Skip to main content

Introduction to Artificial Intelligence

Deep Mind’s Alpha Go, the Go-playing engine that defeated the World Go Champion Lee Sedol in March 2016, is one of the biggest achievements of Artificial Intelligence.

In a nutshell, Alpha Go is a decision-making agent that takes decisions in an uncertain environment, exploring the potential consequences of their own choices using complex estimates of the world around.

This course is a study of the basic building blocks of decision-making agents, which are abstract entities living in an uncertain environment and are guided towards the realisation of given objectives.

An agent is typically endowed with a knowledge base, a collection of facts expressed in some logical language, and an action repertoire at each state. The agent can reason about the environment, using their knowledge base, and take decisions accordingly. The environment is typically unknown, stochastic, and evolves following some rules that might be unknown to the agent, as well. On top of this, it is usually inhabited by other agents, which may or may not strive to achieve similar objectives. The task is to take the best possible decision that can be taken given the (incomplete) information available.

This simple model is the basis of a number of important achievements in AI, and combines the use of logical, game-theoretic and algorithmic analysis.

The course will be an exploration of the basic methodologies for the design of artificial agents in complex environments. The course will first start with classical AI approaches where these agents are goal-oriented and take decisions in a potentially unknown environment.

Then it will move on to more sophisticated models allowing agents to have a representation of the other agents, their potential decisions and their goal, a representation about the representations of other agents, and so forth. This induces complex patterns of strategic reasoning, both in competitive and cooperative interactions, which need to be formally modelled and analysed.

These agent-based systems are built upon three important methodologies: Logic, because of the focus on reasoning, Game-Theory, because of the focus on strategies, and Algorithms, because of the focus on artificial agents.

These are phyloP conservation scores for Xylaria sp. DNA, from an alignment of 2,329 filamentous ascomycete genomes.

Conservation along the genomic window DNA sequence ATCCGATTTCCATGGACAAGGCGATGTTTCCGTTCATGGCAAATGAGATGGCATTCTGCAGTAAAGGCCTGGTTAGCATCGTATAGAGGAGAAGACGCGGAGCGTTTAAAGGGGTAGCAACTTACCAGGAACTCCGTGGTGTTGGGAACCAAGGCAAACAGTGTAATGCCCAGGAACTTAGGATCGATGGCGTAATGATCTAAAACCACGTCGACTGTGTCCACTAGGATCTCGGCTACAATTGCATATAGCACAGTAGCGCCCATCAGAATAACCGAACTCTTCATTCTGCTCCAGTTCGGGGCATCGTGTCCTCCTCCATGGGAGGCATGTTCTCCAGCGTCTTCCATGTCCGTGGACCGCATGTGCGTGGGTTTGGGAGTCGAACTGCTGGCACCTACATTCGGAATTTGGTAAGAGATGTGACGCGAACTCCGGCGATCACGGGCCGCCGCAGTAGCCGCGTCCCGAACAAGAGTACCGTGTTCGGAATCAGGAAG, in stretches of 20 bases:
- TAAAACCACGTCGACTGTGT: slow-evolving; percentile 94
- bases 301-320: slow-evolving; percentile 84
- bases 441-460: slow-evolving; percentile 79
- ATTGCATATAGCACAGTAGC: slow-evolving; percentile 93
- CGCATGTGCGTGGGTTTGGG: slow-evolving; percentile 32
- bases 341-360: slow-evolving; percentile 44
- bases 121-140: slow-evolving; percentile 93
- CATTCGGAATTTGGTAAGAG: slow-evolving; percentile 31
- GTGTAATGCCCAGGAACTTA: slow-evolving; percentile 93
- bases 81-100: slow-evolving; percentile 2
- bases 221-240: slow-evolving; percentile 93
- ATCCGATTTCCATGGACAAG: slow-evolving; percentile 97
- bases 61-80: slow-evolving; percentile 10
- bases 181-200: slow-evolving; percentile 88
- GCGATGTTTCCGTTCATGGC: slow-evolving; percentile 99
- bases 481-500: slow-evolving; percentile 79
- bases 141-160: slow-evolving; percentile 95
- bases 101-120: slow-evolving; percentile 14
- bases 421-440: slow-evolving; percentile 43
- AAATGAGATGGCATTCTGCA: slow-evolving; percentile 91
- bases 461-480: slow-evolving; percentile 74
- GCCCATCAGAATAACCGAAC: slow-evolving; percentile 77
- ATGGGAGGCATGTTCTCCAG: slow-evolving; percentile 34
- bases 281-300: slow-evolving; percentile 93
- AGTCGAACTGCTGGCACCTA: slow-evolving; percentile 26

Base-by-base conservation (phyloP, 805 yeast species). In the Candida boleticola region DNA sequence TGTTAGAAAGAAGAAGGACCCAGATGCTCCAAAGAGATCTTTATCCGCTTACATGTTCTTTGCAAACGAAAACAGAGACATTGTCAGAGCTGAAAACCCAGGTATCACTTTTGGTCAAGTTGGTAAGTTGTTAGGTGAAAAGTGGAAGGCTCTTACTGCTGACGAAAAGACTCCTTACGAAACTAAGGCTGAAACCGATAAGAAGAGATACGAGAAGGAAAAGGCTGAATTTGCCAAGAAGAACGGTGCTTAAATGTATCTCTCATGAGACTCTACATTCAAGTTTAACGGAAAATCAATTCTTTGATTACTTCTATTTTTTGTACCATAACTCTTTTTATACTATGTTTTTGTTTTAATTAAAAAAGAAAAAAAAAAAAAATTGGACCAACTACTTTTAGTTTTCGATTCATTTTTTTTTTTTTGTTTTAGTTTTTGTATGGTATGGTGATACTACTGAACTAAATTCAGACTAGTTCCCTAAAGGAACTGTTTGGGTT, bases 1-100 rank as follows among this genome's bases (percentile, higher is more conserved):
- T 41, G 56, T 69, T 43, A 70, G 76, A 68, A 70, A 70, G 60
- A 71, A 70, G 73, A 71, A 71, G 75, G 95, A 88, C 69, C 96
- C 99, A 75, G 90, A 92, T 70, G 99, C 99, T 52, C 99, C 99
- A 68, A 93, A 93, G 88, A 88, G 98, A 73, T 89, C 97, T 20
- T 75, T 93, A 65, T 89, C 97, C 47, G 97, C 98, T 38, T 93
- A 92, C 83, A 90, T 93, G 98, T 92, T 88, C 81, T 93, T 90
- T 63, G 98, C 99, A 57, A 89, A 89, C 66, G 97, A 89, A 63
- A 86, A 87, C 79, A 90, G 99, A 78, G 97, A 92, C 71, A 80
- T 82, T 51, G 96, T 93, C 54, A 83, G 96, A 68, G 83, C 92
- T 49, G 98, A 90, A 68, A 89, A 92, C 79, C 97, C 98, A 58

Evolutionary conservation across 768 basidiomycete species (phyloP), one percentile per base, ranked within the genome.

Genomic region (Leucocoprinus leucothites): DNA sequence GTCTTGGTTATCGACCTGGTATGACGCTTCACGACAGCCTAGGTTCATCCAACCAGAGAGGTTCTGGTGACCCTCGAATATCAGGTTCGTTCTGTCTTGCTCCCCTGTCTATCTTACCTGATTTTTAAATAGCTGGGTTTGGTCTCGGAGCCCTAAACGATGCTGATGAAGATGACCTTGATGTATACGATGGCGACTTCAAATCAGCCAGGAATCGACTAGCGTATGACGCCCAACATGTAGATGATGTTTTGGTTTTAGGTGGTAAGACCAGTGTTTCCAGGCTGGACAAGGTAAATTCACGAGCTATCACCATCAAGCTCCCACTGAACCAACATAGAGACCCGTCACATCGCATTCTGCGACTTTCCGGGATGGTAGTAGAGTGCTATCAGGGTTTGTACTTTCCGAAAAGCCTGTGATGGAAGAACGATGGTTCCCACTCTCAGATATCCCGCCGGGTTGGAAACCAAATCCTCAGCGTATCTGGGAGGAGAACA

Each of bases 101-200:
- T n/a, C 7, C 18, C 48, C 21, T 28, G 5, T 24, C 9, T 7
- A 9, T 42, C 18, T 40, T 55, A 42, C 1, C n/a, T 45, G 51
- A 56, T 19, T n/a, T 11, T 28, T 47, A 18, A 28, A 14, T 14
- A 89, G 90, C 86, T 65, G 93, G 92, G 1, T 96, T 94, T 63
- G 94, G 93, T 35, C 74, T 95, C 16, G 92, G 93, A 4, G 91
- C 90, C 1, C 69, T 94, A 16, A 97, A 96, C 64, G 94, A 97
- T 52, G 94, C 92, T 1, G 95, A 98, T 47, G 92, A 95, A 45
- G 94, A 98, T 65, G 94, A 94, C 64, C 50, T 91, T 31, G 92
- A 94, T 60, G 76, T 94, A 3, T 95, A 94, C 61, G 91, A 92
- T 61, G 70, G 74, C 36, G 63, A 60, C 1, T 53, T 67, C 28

You do not need any prior knowledge of these fields to study this course and it is open to anyone.


Lecturer


Teaching Assistants


Syllabus

  • Agents: definitions, applications
  • Reasoning: logic and agents, knowledge representation, inference mechanisms
  • Decision-making: actions, time and risk
  • Learning: introduction to reinforcement learning
  • Introduction to multi-agent systems: definitions, strategies and knowledge, collective strategies, agent application areas.
  • Multi-agent reasoning: multi-agent epistemic logic, action logics, deliberation, BDI models.
  • Modelling opponents: uncertainty and expectations, multi-agent learning.
  • Competitive models: strategies and equilibria, opponent modelling.
  • Cooperative models: bargaining and negotiation, resource allocation, inter-agent relationships.
  • Open Issues: development methodology, programming languages, standards.

The course will be an investigation of the most important developments of AI in multi-agent contexts, touching upon themes such as opponent modelling, games with imperfect information, resource allocation, collective decision-making and electronic commerce applications.

Students will learn the basic methodologies for the design and the analysis of AI in complex systems with many interacting agents, ranging from competitive to cooperative interaction. The course take will be interdisciplinary, touching upon themes that are important for computer science, economics, and philosophy.

By the end of the course the students will learn how to programme a strategic agent participating in an auction. During the allocated seminars time students will be receive support on the programming skills required for the task (Python), from scratch.

Course Structure

The format will consist of three hours of lectures, followed by one hour of lab exercises, throughout the whole module. Seminar time will be devoted both to theory and to practice.

Exercise sheets will be provided, as well as samples of previous exam papers of mine.

Course Assessment

A 2 hour exam (80%)and coursework (20%)

Core texts:

  • Shoham Y. and Leyton-Brown K., Multi-Agent Systems: Logical, Algorithmic and Game Theoretic foundations, Cambridge University Press, 2009.
  • Russell S and Norvig P, Artificial Intelligence: A Modern Approach, 3rd edition, Prentice-Hall, 2014.

Further reading:

  • Shoham Y. and Leyton-Brown K., Essentials of Game Theory: A concise multidisciplinary introduction, Morgan & Claypool, 2008.
  • Maschler M., Solan E. and Zamir S., Game Theory, Cambridge University Press, 2013.
  • Wooldridge M., An Introduction to MultiAgent Systems, 2nd Edition, Wiley, 2009.

Materials will be updated here after each lecture.

Please note the details of the course content may be subject to change